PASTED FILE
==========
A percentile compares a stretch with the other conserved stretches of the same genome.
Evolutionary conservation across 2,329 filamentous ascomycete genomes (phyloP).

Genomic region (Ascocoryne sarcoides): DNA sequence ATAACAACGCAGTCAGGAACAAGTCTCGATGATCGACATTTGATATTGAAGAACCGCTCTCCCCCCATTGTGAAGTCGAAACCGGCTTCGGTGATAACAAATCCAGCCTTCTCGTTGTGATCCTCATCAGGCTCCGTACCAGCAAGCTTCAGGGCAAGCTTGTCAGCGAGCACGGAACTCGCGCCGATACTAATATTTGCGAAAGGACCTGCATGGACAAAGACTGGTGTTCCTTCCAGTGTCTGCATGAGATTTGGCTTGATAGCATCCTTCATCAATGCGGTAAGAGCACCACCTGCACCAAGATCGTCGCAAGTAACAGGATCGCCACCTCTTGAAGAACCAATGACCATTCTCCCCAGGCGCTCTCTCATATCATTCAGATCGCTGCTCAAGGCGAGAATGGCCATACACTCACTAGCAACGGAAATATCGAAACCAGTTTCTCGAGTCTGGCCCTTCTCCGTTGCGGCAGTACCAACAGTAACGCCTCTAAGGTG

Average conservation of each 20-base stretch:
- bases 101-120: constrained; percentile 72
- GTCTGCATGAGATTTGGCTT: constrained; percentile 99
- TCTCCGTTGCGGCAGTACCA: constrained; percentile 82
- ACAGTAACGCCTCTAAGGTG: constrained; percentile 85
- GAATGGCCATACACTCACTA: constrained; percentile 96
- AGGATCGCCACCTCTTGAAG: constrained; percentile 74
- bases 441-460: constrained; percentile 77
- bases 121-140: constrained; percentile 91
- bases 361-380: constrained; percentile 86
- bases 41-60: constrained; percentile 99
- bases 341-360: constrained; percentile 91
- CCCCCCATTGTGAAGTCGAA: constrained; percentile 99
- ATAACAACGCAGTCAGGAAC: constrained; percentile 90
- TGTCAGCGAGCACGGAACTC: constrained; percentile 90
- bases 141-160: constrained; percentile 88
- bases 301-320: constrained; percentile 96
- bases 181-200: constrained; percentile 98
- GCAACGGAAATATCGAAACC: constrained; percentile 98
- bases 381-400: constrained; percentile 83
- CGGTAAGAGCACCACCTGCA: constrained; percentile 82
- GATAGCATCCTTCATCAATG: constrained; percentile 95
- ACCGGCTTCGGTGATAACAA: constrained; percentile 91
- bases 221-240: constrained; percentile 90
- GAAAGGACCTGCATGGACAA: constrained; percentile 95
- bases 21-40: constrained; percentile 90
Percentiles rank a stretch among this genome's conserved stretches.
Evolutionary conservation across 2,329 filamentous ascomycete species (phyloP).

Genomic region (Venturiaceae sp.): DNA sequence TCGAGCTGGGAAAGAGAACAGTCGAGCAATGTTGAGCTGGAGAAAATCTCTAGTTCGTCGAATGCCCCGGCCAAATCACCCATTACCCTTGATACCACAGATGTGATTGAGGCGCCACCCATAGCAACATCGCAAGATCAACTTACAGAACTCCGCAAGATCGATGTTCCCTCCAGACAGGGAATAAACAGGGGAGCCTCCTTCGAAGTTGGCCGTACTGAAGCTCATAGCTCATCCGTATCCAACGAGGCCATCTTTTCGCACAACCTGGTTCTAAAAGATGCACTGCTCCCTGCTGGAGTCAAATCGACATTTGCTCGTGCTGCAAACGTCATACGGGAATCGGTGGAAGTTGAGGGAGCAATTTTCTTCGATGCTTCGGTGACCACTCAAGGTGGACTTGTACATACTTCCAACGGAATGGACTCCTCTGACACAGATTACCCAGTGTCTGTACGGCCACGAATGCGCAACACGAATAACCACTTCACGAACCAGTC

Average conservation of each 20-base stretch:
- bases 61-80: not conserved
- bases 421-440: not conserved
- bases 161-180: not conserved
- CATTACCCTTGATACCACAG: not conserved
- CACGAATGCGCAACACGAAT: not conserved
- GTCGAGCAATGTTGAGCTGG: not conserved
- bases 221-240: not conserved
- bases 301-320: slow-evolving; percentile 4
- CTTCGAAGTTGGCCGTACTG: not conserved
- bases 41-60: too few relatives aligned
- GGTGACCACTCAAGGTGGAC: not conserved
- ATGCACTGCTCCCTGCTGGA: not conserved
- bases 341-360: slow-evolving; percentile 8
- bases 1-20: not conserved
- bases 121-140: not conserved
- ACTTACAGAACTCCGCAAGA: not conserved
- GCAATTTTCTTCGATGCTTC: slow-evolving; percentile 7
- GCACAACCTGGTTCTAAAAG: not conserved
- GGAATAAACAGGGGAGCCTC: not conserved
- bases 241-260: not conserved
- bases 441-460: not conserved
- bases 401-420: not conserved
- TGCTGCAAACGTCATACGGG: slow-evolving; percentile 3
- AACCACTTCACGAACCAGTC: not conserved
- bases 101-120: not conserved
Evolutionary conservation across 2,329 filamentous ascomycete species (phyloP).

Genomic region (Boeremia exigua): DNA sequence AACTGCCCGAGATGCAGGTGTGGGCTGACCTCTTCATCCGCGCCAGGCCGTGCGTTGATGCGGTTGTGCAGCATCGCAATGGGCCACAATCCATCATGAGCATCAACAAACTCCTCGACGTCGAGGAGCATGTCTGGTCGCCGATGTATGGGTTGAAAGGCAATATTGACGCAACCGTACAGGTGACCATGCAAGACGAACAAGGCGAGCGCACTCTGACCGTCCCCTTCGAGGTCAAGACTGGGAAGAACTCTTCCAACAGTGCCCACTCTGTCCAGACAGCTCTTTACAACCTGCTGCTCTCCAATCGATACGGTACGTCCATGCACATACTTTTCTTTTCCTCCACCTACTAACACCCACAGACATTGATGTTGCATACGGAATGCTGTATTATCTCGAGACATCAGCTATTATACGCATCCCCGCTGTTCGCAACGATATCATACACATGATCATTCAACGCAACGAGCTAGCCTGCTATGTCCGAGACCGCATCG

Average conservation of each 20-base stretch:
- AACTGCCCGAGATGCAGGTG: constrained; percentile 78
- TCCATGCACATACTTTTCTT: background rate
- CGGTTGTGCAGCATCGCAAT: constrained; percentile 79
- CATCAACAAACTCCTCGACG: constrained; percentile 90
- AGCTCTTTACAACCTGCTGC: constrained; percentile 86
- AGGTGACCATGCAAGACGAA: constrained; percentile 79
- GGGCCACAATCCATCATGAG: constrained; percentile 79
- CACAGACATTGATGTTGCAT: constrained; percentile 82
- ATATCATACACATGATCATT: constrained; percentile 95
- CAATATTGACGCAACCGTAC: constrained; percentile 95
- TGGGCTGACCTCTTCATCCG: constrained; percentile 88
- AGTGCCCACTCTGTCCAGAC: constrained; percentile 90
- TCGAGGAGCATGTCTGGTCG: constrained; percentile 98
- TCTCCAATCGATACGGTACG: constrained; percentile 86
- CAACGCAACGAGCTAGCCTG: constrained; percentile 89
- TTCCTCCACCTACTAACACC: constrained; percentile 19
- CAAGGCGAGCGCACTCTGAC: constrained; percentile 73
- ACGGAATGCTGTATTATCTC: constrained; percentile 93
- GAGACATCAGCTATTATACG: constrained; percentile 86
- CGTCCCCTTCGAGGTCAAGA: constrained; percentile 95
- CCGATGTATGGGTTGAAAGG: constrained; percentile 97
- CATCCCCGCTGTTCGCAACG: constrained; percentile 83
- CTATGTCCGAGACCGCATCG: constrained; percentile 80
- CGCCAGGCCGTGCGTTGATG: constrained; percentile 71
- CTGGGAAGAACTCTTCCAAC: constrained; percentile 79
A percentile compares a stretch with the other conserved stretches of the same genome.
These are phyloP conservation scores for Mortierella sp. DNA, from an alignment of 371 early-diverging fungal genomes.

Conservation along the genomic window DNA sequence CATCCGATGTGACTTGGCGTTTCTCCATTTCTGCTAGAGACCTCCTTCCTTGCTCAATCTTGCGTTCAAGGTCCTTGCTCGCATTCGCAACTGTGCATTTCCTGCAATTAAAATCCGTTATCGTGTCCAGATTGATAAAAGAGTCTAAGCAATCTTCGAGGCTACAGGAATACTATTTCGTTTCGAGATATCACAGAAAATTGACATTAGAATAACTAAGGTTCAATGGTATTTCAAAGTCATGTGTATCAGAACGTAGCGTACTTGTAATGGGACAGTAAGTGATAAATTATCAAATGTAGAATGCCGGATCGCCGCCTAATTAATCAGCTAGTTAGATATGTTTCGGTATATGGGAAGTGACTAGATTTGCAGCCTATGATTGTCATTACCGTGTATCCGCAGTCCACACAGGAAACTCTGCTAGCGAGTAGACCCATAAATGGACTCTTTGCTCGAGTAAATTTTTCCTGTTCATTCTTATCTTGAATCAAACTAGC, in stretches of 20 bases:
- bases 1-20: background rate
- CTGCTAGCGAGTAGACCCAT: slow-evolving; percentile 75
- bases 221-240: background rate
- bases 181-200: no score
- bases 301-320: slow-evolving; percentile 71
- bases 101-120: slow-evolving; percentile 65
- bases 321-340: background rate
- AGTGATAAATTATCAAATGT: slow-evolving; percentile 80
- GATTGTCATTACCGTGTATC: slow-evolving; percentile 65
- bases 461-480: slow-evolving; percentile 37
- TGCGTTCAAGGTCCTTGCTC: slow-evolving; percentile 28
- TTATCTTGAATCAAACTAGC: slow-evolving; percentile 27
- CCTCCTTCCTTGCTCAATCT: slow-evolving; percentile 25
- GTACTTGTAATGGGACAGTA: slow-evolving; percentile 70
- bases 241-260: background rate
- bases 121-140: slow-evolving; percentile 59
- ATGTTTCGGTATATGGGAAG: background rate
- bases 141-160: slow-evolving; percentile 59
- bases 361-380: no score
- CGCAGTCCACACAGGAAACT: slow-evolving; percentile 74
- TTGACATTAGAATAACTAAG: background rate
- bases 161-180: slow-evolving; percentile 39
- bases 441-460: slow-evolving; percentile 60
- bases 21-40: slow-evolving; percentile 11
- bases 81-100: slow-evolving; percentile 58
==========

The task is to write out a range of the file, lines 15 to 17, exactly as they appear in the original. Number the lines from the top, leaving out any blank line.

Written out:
- bases 341-360: constrained; percentile 91
- CCCCCCATTGTGAAGTCGAA: constrained; percentile 99
- ATAACAACGCAGTCAGGAAC: constrained; percentile 90